By Jeff Balke
By Aaron Reiss
By Angelica Leicht
By Dianna Wray
By Aaron Reiss
By Camilo Smith
By Craig Malisow
By Jeff Balke
Another Round of Turpentine
The response of Thomas Jones [Letters, "Taste of Turpentine," November 21], former campaign manager for Sylvester Turner, to your October 24 story on Mr. Turner ["Man Overboard," by Jim Simmon] uses the very tactics that it decries. Mr. Jones attacks the Press story as "grossly misleading and extraordinarily biased," concluding that 12 jurors delivered a "stinging" verdict on behalf of Mr. Turner. As a juror on this case, my interpretation of the verdict is far different.
In the interests of fairness, I have to point out that the monetary award was made in two parts -- actual damages awarded to Mr. Turner and exemplary or punitive damages against Channel 13. The actual damages awarded by the jury to Mr. Turner were one-tenth the amount assessed against Channel 13. This was so because the verdict was never so much affirmatively "for," or to use Mr. Jones's words, "on behalf of" Mr. Turner as it was clearly against the actions of Channel 13. Although Channel 13 and Wayne Dolcefino crossed the line of journalistic responsibility, it was frequently difficult to be sympathetic to Mr. Turner. In the mind of this juror at least, so many of Mr. Turner's actions painted a portrait of himself that was much closer to that of the Channel 13 story (and far less flattering) than the portrait Mr. Turner tried to paint of himself for the jury.
The whole truth concerning the verdict is somewhat more complex than Mr. Jones's characterization of it. But what is the whole truth? That has always been the question in this matter.
Name withheld by request
Flushed with Pride in Kingwood
In the past, I've pooh-poohed your uncritical support for Kingwood annexation. But now I'm really pissed. You suggested that "Kingwoodolians," while downtown, should "leave a few quarters behind every time they flush" [Editor's reply to "Another Satisfied Kingwood Customer," Letters, November 28].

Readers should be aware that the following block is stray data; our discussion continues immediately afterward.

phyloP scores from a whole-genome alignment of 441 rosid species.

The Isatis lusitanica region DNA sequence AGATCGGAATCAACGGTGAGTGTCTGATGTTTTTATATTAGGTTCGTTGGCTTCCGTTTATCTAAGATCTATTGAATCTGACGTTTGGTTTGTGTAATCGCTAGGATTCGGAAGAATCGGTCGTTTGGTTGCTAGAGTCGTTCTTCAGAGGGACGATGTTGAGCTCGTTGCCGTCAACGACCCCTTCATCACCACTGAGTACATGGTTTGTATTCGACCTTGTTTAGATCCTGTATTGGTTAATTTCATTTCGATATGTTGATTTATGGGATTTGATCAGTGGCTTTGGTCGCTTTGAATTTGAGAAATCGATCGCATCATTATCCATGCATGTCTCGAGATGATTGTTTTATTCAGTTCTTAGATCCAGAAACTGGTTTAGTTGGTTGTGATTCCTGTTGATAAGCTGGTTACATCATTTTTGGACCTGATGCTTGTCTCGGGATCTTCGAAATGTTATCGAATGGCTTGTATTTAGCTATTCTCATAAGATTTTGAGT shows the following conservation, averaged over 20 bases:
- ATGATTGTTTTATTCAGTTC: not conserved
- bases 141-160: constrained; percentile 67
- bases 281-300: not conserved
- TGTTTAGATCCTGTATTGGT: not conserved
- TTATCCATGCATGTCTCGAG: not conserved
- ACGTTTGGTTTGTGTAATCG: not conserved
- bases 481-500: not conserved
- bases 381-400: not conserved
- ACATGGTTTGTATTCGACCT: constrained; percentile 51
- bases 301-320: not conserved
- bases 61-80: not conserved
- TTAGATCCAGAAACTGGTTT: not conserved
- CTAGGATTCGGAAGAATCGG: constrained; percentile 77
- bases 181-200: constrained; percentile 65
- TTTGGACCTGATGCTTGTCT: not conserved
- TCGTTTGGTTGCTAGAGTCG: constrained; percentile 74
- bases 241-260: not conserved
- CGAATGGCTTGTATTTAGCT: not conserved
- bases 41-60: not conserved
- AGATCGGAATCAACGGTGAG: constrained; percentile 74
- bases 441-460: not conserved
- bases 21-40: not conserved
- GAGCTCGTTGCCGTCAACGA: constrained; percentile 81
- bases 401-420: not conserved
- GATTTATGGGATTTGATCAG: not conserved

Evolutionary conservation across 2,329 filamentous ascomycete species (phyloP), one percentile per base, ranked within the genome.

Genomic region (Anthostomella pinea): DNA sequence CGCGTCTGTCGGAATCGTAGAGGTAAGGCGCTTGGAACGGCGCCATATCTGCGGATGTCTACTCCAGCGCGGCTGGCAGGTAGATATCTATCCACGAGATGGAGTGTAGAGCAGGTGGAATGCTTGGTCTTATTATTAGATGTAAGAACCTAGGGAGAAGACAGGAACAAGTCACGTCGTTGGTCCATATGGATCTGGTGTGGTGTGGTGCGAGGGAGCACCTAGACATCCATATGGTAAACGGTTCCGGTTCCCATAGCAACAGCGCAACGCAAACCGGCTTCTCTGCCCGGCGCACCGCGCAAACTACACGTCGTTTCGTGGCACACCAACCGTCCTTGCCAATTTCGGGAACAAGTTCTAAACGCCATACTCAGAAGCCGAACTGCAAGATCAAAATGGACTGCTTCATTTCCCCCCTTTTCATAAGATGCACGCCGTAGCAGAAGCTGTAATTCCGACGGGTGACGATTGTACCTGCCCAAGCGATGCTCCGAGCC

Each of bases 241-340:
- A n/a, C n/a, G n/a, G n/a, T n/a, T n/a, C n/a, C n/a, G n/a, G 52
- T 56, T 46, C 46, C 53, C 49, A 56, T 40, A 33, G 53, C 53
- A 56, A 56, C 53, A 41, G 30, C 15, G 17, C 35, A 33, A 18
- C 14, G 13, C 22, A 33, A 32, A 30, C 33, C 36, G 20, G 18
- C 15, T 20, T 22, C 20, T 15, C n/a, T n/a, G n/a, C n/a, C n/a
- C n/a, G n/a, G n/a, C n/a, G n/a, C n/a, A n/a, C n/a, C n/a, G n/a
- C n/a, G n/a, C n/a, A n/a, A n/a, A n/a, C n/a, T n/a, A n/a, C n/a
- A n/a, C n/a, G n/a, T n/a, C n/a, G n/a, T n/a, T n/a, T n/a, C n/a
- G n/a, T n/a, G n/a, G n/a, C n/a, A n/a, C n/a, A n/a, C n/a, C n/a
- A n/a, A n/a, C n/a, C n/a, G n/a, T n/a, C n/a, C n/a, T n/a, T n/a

Speaking as one commuter who flushes with pride every time I visit dear downtown Houston (without which, of course, my life would be utterly meaningless, barely worth living), I am outraged -- outraged, I say! -- by the insinuation that my fellow Metro riders and I are potty parasites.
Your charge is more than a wee, wee bit insulting. It's a cheap one-ply tissue of lies, an unscented malodorous slander.
Here's the real poop:
Number one: Each time we jiggle the lever, someone pays -- either our employer, our landlord, Foley's or James Coney Island, to name a few.
Number two: The cost of each such small act of civic responsibility is charged back to us through our salary, our rent or the price of our Red Apple special or our chili dog (cut the beans, cut the cheese).
Notwithstanding the Press's view to the contrary, there is no such thing as a free launch.
Bottom line: we Kingwoodolians can in good conscience keep our quarters in our pockets: We already gave at the office and the store. End of discussion.
Now wipe your own consciences clean! Apologize instantly! Otherwise, we march from the suburbs to the Press and conduct a merciless on-site sit-down strike!!
Name withheld by request
Compliments of Kingwood